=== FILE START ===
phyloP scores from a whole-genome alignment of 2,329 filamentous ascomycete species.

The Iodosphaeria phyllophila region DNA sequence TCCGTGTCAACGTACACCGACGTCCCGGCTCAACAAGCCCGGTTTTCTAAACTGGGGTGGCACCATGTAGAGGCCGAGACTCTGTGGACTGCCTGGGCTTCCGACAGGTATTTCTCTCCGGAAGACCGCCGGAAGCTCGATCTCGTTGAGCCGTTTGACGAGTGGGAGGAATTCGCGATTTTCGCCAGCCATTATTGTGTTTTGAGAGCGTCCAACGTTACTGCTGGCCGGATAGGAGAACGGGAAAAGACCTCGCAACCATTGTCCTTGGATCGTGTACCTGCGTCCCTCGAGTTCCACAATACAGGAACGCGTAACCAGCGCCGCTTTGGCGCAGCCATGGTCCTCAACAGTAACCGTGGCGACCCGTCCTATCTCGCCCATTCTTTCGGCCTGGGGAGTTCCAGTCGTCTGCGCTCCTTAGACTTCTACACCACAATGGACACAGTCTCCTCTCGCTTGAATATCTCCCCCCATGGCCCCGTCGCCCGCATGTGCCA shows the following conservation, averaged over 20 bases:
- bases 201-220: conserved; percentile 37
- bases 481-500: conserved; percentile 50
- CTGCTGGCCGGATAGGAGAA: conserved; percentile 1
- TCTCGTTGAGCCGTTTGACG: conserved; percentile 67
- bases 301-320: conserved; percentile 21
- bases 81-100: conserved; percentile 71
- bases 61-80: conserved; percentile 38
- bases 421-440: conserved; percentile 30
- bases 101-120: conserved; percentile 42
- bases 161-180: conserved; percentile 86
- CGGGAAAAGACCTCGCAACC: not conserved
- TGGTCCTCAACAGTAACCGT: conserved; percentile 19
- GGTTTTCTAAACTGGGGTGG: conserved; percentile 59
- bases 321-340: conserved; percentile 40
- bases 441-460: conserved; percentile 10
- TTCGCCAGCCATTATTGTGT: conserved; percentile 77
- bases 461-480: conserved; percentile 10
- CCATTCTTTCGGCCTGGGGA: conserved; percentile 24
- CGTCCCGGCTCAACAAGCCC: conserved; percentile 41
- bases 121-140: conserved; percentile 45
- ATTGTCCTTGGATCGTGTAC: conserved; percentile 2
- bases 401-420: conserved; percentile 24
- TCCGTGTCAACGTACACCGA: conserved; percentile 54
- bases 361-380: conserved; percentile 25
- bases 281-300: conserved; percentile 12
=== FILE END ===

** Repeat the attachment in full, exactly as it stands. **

phyloP scores from a whole-genome alignment of 2,329 filamentous ascomycete species.

The Iodosphaeria phyllophila region DNA sequence TCCGTGTCAACGTACACCGACGTCCCGGCTCAACAAGCCCGGTTTTCTAAACTGGGGTGGCACCATGTAGAGGCCGAGACTCTGTGGACTGCCTGGGCTTCCGACAGGTATTTCTCTCCGGAAGACCGCCGGAAGCTCGATCTCGTTGAGCCGTTTGACGAGTGGGAGGAATTCGCGATTTTCGCCAGCCATTATTGTGTTTTGAGAGCGTCCAACGTTACTGCTGGCCGGATAGGAGAACGGGAAAAGACCTCGCAACCATTGTCCTTGGATCGTGTACCTGCGTCCCTCGAGTTCCACAATACAGGAACGCGTAACCAGCGCCGCTTTGGCGCAGCCATGGTCCTCAACAGTAACCGTGGCGACCCGTCCTATCTCGCCCATTCTTTCGGCCTGGGGAGTTCCAGTCGTCTGCGCTCCTTAGACTTCTACACCACAATGGACACAGTCTCCTCTCGCTTGAATATCTCCCCCCATGGCCCCGTCGCCCGCATGTGCCA shows the following conservation, averaged over 20 bases:
- bases 201-220: conserved; percentile 37
- bases 481-500: conserved; percentile 50
- CTGCTGGCCGGATAGGAGAA: conserved; percentile 1
- TCTCGTTGAGCCGTTTGACG: conserved; percentile 67
- bases 301-320: conserved; percentile 21
- bases 81-100: conserved; percentile 71
- bases 61-80: conserved; percentile 38
- bases 421-440: conserved; percentile 30
- bases 101-120: conserved; percentile 42
- bases 161-180: conserved; percentile 86
- CGGGAAAAGACCTCGCAACC: not conserved
- TGGTCCTCAACAGTAACCGT: conserved; percentile 19
- GGTTTTCTAAACTGGGGTGG: conserved; percentile 59
- bases 321-340: conserved; percentile 40
- bases 441-460: conserved; percentile 10
- TTCGCCAGCCATTATTGTGT: conserved; percentile 77
- bases 461-480: conserved; percentile 10
- CCATTCTTTCGGCCTGGGGA: conserved; percentile 24
- CGTCCCGGCTCAACAAGCCC: conserved; percentile 41
- bases 121-140: conserved; percentile 45
- ATTGTCCTTGGATCGTGTAC: conserved; percentile 2
- bases 401-420: conserved; percentile 24
- TCCGTGTCAACGTACACCGA: conserved; percentile 54
- bases 361-380: conserved; percentile 25
- bases 281-300: conserved; percentile 12